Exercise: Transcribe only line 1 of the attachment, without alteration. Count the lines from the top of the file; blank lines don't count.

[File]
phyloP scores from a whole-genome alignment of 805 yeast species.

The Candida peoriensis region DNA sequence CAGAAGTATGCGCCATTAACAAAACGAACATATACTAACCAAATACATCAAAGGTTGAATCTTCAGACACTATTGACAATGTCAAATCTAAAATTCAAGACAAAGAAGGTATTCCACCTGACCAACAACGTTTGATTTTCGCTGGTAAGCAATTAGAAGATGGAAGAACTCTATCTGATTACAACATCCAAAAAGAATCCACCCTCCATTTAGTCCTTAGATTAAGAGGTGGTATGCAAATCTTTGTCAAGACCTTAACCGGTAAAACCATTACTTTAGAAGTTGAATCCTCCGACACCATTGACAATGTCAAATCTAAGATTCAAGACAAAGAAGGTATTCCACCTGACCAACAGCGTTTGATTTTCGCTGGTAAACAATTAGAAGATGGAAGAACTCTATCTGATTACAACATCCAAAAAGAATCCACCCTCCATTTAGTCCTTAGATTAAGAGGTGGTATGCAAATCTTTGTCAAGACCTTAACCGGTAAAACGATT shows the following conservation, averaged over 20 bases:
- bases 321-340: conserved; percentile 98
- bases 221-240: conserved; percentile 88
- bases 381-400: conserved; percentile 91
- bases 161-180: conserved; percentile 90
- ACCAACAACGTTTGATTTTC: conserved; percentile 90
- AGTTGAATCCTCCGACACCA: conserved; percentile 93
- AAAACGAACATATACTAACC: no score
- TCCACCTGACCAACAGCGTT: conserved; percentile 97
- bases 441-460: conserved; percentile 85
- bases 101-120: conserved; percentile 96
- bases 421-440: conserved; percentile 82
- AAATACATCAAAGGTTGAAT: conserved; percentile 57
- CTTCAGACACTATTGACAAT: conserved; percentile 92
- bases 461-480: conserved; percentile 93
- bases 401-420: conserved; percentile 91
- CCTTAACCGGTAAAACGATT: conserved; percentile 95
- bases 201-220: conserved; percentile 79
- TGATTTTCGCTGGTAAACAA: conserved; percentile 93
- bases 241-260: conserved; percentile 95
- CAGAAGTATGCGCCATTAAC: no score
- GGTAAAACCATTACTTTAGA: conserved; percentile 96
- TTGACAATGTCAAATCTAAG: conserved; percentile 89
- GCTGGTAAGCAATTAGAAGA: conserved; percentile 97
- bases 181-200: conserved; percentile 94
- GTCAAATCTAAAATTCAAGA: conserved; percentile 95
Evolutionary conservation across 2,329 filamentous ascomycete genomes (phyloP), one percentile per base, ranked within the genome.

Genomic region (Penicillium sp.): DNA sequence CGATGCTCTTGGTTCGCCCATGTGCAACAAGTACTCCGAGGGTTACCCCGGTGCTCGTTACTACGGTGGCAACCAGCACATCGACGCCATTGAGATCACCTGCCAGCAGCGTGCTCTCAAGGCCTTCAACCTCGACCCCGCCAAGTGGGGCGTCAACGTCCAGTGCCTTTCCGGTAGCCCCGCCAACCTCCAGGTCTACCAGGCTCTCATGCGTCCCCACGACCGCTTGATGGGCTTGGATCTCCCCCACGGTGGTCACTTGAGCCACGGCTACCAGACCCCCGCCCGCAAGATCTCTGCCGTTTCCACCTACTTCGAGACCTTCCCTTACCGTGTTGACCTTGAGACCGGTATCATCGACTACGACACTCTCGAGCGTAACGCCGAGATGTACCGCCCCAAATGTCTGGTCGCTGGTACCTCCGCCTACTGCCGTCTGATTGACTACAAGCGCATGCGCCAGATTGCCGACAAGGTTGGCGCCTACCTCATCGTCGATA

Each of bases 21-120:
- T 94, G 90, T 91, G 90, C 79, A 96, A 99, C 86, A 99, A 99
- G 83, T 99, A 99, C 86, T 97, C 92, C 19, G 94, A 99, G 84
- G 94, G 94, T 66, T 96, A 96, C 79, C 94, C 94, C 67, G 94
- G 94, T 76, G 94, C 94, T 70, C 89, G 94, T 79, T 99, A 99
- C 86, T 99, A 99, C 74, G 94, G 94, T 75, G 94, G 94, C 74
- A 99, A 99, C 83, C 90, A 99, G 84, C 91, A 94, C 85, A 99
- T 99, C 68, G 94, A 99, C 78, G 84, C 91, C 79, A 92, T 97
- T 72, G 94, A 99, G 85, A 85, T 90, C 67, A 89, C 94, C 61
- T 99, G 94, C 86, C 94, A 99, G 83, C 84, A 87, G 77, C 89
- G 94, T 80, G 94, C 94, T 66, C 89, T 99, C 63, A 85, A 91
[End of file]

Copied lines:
phyloP scores from a whole-genome alignment of 805 yeast species.